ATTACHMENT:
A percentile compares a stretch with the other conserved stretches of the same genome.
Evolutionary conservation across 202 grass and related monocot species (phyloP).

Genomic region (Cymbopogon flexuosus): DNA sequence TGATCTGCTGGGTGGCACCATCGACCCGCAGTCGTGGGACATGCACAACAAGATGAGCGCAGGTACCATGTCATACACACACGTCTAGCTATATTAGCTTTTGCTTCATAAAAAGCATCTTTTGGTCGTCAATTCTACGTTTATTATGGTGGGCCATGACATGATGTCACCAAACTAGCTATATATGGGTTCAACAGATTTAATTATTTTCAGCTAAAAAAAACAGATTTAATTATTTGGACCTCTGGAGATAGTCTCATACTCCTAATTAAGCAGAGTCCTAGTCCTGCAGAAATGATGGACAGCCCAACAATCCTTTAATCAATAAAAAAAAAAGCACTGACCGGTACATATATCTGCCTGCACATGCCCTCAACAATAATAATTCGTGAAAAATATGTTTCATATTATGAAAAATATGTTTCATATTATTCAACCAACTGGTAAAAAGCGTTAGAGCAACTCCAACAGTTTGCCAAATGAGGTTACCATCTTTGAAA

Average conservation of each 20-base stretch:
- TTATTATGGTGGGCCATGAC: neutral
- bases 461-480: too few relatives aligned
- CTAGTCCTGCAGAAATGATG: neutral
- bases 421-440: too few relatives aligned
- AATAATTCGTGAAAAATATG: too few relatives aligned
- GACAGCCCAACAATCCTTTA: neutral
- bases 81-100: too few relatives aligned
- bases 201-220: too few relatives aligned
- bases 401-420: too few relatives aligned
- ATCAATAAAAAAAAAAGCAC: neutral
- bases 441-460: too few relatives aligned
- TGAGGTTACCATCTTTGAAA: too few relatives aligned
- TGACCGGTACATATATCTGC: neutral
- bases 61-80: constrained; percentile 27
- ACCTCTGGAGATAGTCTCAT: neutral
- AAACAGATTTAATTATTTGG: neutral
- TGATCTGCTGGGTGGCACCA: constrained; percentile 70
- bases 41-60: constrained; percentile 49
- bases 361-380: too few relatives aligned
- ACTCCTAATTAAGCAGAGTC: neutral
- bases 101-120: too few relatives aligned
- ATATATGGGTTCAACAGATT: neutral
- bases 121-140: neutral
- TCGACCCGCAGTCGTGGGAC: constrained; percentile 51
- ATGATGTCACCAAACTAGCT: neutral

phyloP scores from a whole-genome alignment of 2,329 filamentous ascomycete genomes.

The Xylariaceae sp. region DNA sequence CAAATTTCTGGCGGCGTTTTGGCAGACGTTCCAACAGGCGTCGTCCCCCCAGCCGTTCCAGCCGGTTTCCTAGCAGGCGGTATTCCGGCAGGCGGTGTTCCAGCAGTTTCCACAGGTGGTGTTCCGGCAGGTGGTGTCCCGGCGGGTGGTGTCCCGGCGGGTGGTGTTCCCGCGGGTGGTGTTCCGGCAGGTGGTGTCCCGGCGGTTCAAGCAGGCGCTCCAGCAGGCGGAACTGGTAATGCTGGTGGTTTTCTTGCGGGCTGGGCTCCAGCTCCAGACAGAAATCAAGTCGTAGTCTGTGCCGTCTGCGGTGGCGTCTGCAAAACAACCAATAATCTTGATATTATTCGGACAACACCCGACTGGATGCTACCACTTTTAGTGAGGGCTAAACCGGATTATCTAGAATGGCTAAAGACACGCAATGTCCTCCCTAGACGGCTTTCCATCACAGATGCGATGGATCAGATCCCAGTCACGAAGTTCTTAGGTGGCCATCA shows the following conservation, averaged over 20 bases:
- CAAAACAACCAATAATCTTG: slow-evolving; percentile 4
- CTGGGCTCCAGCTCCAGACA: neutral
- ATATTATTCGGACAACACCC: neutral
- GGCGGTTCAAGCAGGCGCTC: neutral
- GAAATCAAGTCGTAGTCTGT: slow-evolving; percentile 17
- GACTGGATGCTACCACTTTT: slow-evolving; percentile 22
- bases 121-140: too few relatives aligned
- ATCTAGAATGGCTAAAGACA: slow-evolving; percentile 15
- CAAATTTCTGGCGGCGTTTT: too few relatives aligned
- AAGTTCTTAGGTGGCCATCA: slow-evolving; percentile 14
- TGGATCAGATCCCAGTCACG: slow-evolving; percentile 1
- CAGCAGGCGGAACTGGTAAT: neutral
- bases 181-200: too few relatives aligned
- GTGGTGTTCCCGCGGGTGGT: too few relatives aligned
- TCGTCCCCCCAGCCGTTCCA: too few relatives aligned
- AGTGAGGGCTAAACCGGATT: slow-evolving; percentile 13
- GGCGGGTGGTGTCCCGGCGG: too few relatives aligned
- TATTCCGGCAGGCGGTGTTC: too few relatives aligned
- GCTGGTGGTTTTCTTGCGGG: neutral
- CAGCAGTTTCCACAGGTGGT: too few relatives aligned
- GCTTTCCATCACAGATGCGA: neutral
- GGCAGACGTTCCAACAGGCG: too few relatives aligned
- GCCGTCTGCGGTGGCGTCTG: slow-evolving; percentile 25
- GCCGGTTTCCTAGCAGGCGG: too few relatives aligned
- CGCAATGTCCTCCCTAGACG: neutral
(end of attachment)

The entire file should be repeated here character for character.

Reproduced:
A percentile compares a stretch with the other conserved stretches of the same genome.
Evolutionary conservation across 202 grass and related monocot species (phyloP).

Genomic region (Cymbopogon flexuosus): DNA sequence TGATCTGCTGGGTGGCACCATCGACCCGCAGTCGTGGGACATGCACAACAAGATGAGCGCAGGTACCATGTCATACACACACGTCTAGCTATATTAGCTTTTGCTTCATAAAAAGCATCTTTTGGTCGTCAATTCTACGTTTATTATGGTGGGCCATGACATGATGTCACCAAACTAGCTATATATGGGTTCAACAGATTTAATTATTTTCAGCTAAAAAAAACAGATTTAATTATTTGGACCTCTGGAGATAGTCTCATACTCCTAATTAAGCAGAGTCCTAGTCCTGCAGAAATGATGGACAGCCCAACAATCCTTTAATCAATAAAAAAAAAAGCACTGACCGGTACATATATCTGCCTGCACATGCCCTCAACAATAATAATTCGTGAAAAATATGTTTCATATTATGAAAAATATGTTTCATATTATTCAACCAACTGGTAAAAAGCGTTAGAGCAACTCCAACAGTTTGCCAAATGAGGTTACCATCTTTGAAA

Average conservation of each 20-base stretch:
- TTATTATGGTGGGCCATGAC: neutral
- bases 461-480: too few relatives aligned
- CTAGTCCTGCAGAAATGATG: neutral
- bases 421-440: too few relatives aligned
- AATAATTCGTGAAAAATATG: too few relatives aligned
- GACAGCCCAACAATCCTTTA: neutral
- bases 81-100: too few relatives aligned
- bases 201-220: too few relatives aligned
- bases 401-420: too few relatives aligned
- ATCAATAAAAAAAAAAGCAC: neutral
- bases 441-460: too few relatives aligned
- TGAGGTTACCATCTTTGAAA: too few relatives aligned
- TGACCGGTACATATATCTGC: neutral
- bases 61-80: constrained; percentile 27
- ACCTCTGGAGATAGTCTCAT: neutral
- AAACAGATTTAATTATTTGG: neutral
- TGATCTGCTGGGTGGCACCA: constrained; percentile 70
- bases 41-60: constrained; percentile 49
- bases 361-380: too few relatives aligned
- ACTCCTAATTAAGCAGAGTC: neutral
- bases 101-120: too few relatives aligned
- ATATATGGGTTCAACAGATT: neutral
- bases 121-140: neutral
- TCGACCCGCAGTCGTGGGAC: constrained; percentile 51
- ATGATGTCACCAAACTAGCT: neutral

phyloP scores from a whole-genome alignment of 2,329 filamentous ascomycete genomes.

The Xylariaceae sp. region DNA sequence CAAATTTCTGGCGGCGTTTTGGCAGACGTTCCAACAGGCGTCGTCCCCCCAGCCGTTCCAGCCGGTTTCCTAGCAGGCGGTATTCCGGCAGGCGGTGTTCCAGCAGTTTCCACAGGTGGTGTTCCGGCAGGTGGTGTCCCGGCGGGTGGTGTCCCGGCGGGTGGTGTTCCCGCGGGTGGTGTTCCGGCAGGTGGTGTCCCGGCGGTTCAAGCAGGCGCTCCAGCAGGCGGAACTGGTAATGCTGGTGGTTTTCTTGCGGGCTGGGCTCCAGCTCCAGACAGAAATCAAGTCGTAGTCTGTGCCGTCTGCGGTGGCGTCTGCAAAACAACCAATAATCTTGATATTATTCGGACAACACCCGACTGGATGCTACCACTTTTAGTGAGGGCTAAACCGGATTATCTAGAATGGCTAAAGACACGCAATGTCCTCCCTAGACGGCTTTCCATCACAGATGCGATGGATCAGATCCCAGTCACGAAGTTCTTAGGTGGCCATCA shows the following conservation, averaged over 20 bases:
- CAAAACAACCAATAATCTTG: slow-evolving; percentile 4
- CTGGGCTCCAGCTCCAGACA: neutral
- ATATTATTCGGACAACACCC: neutral
- GGCGGTTCAAGCAGGCGCTC: neutral
- GAAATCAAGTCGTAGTCTGT: slow-evolving; percentile 17
- GACTGGATGCTACCACTTTT: slow-evolving; percentile 22
- bases 121-140: too few relatives aligned
- ATCTAGAATGGCTAAAGACA: slow-evolving; percentile 15
- CAAATTTCTGGCGGCGTTTT: too few relatives aligned
- AAGTTCTTAGGTGGCCATCA: slow-evolving; percentile 14
- TGGATCAGATCCCAGTCACG: slow-evolving; percentile 1
- CAGCAGGCGGAACTGGTAAT: neutral
- bases 181-200: too few relatives aligned
- GTGGTGTTCCCGCGGGTGGT: too few relatives aligned
- TCGTCCCCCCAGCCGTTCCA: too few relatives aligned
- AGTGAGGGCTAAACCGGATT: slow-evolving; percentile 13
- GGCGGGTGGTGTCCCGGCGG: too few relatives aligned
- TATTCCGGCAGGCGGTGTTC: too few relatives aligned
- GCTGGTGGTTTTCTTGCGGG: neutral
- CAGCAGTTTCCACAGGTGGT: too few relatives aligned
- GCTTTCCATCACAGATGCGA: neutral
- GGCAGACGTTCCAACAGGCG: too few relatives aligned
- GCCGTCTGCGGTGGCGTCTG: slow-evolving; percentile 25
- GCCGGTTTCCTAGCAGGCGG: too few relatives aligned
- CGCAATGTCCTCCCTAGACG: neutral